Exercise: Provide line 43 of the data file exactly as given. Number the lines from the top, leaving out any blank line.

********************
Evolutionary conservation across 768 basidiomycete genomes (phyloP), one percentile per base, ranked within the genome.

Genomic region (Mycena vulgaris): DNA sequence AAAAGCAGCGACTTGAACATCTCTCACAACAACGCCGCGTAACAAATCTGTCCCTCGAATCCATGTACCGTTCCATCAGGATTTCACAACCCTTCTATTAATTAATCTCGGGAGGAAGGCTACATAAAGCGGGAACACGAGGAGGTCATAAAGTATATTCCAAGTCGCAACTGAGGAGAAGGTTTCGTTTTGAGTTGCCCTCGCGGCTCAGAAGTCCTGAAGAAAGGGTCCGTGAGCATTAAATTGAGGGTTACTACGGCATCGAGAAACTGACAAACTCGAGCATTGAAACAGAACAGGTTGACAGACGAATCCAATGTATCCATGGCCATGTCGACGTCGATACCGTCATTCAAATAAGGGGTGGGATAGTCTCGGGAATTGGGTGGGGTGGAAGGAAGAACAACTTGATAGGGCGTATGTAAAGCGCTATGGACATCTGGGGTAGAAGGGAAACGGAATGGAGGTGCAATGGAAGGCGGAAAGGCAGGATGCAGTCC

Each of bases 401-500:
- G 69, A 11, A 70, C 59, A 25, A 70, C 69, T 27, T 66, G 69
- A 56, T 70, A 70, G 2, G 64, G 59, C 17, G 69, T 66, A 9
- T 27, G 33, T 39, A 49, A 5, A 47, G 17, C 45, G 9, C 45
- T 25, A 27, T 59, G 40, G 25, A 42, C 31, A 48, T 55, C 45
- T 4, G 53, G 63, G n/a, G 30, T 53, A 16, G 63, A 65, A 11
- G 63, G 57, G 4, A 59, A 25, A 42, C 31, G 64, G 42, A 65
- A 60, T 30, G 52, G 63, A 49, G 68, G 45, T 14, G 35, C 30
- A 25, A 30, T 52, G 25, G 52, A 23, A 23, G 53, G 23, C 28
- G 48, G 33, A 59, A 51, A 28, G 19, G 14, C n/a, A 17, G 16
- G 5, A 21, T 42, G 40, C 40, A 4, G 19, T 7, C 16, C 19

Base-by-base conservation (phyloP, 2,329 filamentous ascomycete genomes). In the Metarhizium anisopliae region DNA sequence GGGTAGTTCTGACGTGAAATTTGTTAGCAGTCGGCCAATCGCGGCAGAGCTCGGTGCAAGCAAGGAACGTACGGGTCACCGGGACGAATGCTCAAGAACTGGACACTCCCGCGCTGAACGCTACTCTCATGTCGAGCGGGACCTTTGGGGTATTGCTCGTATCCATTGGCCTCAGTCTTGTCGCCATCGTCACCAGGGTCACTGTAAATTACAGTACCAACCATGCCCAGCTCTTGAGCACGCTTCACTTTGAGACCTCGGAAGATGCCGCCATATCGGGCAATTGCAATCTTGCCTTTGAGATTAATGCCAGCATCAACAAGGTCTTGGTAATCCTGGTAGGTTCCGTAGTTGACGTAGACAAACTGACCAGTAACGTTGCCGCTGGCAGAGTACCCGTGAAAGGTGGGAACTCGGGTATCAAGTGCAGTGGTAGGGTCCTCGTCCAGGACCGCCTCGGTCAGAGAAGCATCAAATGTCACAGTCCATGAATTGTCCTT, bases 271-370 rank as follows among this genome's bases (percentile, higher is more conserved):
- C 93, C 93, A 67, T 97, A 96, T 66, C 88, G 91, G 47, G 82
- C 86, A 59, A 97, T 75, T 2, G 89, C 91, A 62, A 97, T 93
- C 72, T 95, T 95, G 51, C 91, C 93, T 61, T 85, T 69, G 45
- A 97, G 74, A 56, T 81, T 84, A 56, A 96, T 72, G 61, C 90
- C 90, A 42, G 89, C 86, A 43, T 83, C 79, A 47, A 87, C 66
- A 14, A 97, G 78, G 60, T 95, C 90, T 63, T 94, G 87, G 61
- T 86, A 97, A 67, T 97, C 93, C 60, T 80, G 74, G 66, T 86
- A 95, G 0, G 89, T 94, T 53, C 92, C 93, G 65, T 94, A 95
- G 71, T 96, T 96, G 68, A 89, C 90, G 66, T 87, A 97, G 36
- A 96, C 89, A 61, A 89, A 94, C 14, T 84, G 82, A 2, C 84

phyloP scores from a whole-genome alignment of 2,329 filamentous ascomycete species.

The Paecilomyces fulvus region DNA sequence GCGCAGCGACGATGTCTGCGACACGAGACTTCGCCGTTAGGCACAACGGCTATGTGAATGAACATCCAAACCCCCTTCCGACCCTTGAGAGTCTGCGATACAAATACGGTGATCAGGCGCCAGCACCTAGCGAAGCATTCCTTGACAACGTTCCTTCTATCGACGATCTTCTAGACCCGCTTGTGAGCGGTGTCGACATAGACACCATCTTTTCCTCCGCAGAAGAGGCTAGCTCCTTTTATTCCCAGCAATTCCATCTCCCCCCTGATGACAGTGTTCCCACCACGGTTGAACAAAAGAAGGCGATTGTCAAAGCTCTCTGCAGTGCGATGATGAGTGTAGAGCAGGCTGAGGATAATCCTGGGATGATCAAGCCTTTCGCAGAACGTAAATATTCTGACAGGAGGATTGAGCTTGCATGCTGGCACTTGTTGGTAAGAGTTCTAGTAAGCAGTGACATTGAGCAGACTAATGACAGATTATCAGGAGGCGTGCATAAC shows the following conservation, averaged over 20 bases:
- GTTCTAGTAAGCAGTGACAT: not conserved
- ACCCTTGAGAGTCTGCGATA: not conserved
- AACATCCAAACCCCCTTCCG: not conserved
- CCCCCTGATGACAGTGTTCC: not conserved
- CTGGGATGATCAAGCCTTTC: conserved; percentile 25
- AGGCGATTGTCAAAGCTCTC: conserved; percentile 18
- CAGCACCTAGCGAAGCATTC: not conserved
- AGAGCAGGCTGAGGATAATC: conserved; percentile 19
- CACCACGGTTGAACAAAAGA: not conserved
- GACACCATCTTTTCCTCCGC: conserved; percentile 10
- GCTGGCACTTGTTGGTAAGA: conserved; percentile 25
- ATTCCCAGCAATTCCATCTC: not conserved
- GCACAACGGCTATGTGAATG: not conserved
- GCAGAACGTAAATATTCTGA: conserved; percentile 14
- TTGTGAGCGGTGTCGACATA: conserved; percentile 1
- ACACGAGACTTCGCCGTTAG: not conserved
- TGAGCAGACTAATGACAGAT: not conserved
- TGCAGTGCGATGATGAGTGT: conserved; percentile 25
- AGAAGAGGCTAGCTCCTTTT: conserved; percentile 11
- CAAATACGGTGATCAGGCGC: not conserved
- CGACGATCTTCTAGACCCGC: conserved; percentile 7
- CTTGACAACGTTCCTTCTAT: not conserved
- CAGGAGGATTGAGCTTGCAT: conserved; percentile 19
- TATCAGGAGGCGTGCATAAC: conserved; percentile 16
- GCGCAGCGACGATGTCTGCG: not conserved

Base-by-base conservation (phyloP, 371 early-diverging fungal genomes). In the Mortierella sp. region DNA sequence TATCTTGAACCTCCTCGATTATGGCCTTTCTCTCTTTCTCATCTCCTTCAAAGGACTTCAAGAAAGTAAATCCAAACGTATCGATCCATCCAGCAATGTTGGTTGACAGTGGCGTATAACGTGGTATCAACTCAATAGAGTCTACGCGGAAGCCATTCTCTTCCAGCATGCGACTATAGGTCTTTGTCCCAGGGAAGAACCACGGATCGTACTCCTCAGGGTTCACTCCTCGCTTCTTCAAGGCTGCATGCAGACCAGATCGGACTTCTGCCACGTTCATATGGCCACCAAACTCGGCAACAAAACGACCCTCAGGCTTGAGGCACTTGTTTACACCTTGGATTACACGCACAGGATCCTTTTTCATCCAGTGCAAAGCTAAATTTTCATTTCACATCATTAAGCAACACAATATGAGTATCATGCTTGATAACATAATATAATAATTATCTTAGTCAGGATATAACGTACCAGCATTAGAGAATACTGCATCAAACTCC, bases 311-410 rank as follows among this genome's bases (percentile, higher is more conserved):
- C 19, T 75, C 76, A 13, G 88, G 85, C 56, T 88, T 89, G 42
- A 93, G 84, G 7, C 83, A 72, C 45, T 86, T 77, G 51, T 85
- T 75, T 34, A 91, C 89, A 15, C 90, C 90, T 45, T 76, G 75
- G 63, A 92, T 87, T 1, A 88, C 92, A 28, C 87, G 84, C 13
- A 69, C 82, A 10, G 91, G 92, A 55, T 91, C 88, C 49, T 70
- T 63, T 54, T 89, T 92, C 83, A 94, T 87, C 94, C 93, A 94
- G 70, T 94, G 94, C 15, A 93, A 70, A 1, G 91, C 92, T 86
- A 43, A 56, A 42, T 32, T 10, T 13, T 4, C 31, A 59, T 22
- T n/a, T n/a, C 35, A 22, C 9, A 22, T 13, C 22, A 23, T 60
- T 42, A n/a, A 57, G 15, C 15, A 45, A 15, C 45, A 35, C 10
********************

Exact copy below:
- TGAGCAGACTAATGACAGAT: not conserved